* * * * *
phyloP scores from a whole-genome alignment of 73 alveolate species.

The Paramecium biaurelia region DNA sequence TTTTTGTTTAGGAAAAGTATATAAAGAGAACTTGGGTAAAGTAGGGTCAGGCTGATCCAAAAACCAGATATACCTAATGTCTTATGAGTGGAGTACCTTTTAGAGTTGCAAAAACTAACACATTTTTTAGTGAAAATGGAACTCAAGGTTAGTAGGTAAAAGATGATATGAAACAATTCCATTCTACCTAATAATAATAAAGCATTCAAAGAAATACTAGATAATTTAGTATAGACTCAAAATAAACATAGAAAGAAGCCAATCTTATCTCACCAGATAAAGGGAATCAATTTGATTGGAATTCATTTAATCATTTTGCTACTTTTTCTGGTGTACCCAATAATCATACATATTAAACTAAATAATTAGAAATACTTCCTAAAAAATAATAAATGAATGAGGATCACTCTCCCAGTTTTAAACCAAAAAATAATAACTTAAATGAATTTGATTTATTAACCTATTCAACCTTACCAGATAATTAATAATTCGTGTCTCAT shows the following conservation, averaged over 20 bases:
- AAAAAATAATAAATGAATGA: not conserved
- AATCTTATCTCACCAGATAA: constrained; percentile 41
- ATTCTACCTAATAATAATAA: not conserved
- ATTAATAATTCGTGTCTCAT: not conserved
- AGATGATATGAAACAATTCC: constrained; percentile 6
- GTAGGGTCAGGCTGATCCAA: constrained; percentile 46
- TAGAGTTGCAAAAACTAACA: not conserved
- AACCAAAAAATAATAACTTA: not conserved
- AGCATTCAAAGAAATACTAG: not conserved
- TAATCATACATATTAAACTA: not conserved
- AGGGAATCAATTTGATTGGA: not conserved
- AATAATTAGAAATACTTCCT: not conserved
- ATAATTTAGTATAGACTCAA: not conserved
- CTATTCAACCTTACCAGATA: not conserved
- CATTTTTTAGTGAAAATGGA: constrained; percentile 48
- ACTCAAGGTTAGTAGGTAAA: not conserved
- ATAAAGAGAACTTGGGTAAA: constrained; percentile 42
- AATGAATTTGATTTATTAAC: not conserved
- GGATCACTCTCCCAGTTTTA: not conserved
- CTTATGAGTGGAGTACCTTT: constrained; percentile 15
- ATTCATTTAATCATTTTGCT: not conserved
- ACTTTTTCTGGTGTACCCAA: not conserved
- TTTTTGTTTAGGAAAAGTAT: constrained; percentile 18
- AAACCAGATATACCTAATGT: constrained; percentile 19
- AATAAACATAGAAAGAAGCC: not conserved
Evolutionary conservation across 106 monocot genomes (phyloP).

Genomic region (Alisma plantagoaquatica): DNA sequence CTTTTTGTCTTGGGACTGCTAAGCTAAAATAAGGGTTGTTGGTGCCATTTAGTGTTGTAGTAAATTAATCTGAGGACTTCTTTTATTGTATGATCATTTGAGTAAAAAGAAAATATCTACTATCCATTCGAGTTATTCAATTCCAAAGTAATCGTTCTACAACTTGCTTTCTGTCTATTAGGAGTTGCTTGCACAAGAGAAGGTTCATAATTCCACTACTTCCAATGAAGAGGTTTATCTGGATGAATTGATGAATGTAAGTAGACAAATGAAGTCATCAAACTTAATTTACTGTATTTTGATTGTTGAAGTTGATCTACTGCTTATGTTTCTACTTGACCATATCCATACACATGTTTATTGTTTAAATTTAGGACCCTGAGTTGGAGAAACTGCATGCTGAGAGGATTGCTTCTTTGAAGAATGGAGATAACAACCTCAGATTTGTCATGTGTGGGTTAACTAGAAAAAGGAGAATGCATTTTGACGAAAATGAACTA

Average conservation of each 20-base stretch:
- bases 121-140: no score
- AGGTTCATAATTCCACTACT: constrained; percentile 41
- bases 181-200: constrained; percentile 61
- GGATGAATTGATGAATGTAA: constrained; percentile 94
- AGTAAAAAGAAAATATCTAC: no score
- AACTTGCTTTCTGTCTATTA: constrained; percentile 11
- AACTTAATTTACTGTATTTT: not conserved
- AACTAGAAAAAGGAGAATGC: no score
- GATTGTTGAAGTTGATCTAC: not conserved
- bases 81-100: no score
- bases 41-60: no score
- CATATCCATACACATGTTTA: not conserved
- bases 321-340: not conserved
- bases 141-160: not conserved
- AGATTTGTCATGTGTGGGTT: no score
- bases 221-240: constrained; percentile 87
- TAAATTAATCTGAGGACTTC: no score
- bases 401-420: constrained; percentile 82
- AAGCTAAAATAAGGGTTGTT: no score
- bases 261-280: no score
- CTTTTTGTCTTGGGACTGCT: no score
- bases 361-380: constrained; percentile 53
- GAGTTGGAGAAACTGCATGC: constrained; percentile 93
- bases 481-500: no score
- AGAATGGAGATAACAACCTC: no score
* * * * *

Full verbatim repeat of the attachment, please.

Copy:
phyloP scores from a whole-genome alignment of 73 alveolate species.

The Paramecium biaurelia region DNA sequence TTTTTGTTTAGGAAAAGTATATAAAGAGAACTTGGGTAAAGTAGGGTCAGGCTGATCCAAAAACCAGATATACCTAATGTCTTATGAGTGGAGTACCTTTTAGAGTTGCAAAAACTAACACATTTTTTAGTGAAAATGGAACTCAAGGTTAGTAGGTAAAAGATGATATGAAACAATTCCATTCTACCTAATAATAATAAAGCATTCAAAGAAATACTAGATAATTTAGTATAGACTCAAAATAAACATAGAAAGAAGCCAATCTTATCTCACCAGATAAAGGGAATCAATTTGATTGGAATTCATTTAATCATTTTGCTACTTTTTCTGGTGTACCCAATAATCATACATATTAAACTAAATAATTAGAAATACTTCCTAAAAAATAATAAATGAATGAGGATCACTCTCCCAGTTTTAAACCAAAAAATAATAACTTAAATGAATTTGATTTATTAACCTATTCAACCTTACCAGATAATTAATAATTCGTGTCTCAT shows the following conservation, averaged over 20 bases:
- AAAAAATAATAAATGAATGA: not conserved
- AATCTTATCTCACCAGATAA: constrained; percentile 41
- ATTCTACCTAATAATAATAA: not conserved
- ATTAATAATTCGTGTCTCAT: not conserved
- AGATGATATGAAACAATTCC: constrained; percentile 6
- GTAGGGTCAGGCTGATCCAA: constrained; percentile 46
- TAGAGTTGCAAAAACTAACA: not conserved
- AACCAAAAAATAATAACTTA: not conserved
- AGCATTCAAAGAAATACTAG: not conserved
- TAATCATACATATTAAACTA: not conserved
- AGGGAATCAATTTGATTGGA: not conserved
- AATAATTAGAAATACTTCCT: not conserved
- ATAATTTAGTATAGACTCAA: not conserved
- CTATTCAACCTTACCAGATA: not conserved
- CATTTTTTAGTGAAAATGGA: constrained; percentile 48
- ACTCAAGGTTAGTAGGTAAA: not conserved
- ATAAAGAGAACTTGGGTAAA: constrained; percentile 42
- AATGAATTTGATTTATTAAC: not conserved
- GGATCACTCTCCCAGTTTTA: not conserved
- CTTATGAGTGGAGTACCTTT: constrained; percentile 15
- ATTCATTTAATCATTTTGCT: not conserved
- ACTTTTTCTGGTGTACCCAA: not conserved
- TTTTTGTTTAGGAAAAGTAT: constrained; percentile 18
- AAACCAGATATACCTAATGT: constrained; percentile 19
- AATAAACATAGAAAGAAGCC: not conserved
Evolutionary conservation across 106 monocot genomes (phyloP).

Genomic region (Alisma plantagoaquatica): DNA sequence CTTTTTGTCTTGGGACTGCTAAGCTAAAATAAGGGTTGTTGGTGCCATTTAGTGTTGTAGTAAATTAATCTGAGGACTTCTTTTATTGTATGATCATTTGAGTAAAAAGAAAATATCTACTATCCATTCGAGTTATTCAATTCCAAAGTAATCGTTCTACAACTTGCTTTCTGTCTATTAGGAGTTGCTTGCACAAGAGAAGGTTCATAATTCCACTACTTCCAATGAAGAGGTTTATCTGGATGAATTGATGAATGTAAGTAGACAAATGAAGTCATCAAACTTAATTTACTGTATTTTGATTGTTGAAGTTGATCTACTGCTTATGTTTCTACTTGACCATATCCATACACATGTTTATTGTTTAAATTTAGGACCCTGAGTTGGAGAAACTGCATGCTGAGAGGATTGCTTCTTTGAAGAATGGAGATAACAACCTCAGATTTGTCATGTGTGGGTTAACTAGAAAAAGGAGAATGCATTTTGACGAAAATGAACTA

Average conservation of each 20-base stretch:
- bases 121-140: no score
- AGGTTCATAATTCCACTACT: constrained; percentile 41
- bases 181-200: constrained; percentile 61
- GGATGAATTGATGAATGTAA: constrained; percentile 94
- AGTAAAAAGAAAATATCTAC: no score
- AACTTGCTTTCTGTCTATTA: constrained; percentile 11
- AACTTAATTTACTGTATTTT: not conserved
- AACTAGAAAAAGGAGAATGC: no score
- GATTGTTGAAGTTGATCTAC: not conserved
- bases 81-100: no score
- bases 41-60: no score
- CATATCCATACACATGTTTA: not conserved
- bases 321-340: not conserved
- bases 141-160: not conserved
- AGATTTGTCATGTGTGGGTT: no score
- bases 221-240: constrained; percentile 87
- TAAATTAATCTGAGGACTTC: no score
- bases 401-420: constrained; percentile 82
- AAGCTAAAATAAGGGTTGTT: no score
- bases 261-280: no score
- CTTTTTGTCTTGGGACTGCT: no score
- bases 361-380: constrained; percentile 53
- GAGTTGGAGAAACTGCATGC: constrained; percentile 93
- bases 481-500: no score
- AGAATGGAGATAACAACCTC: no score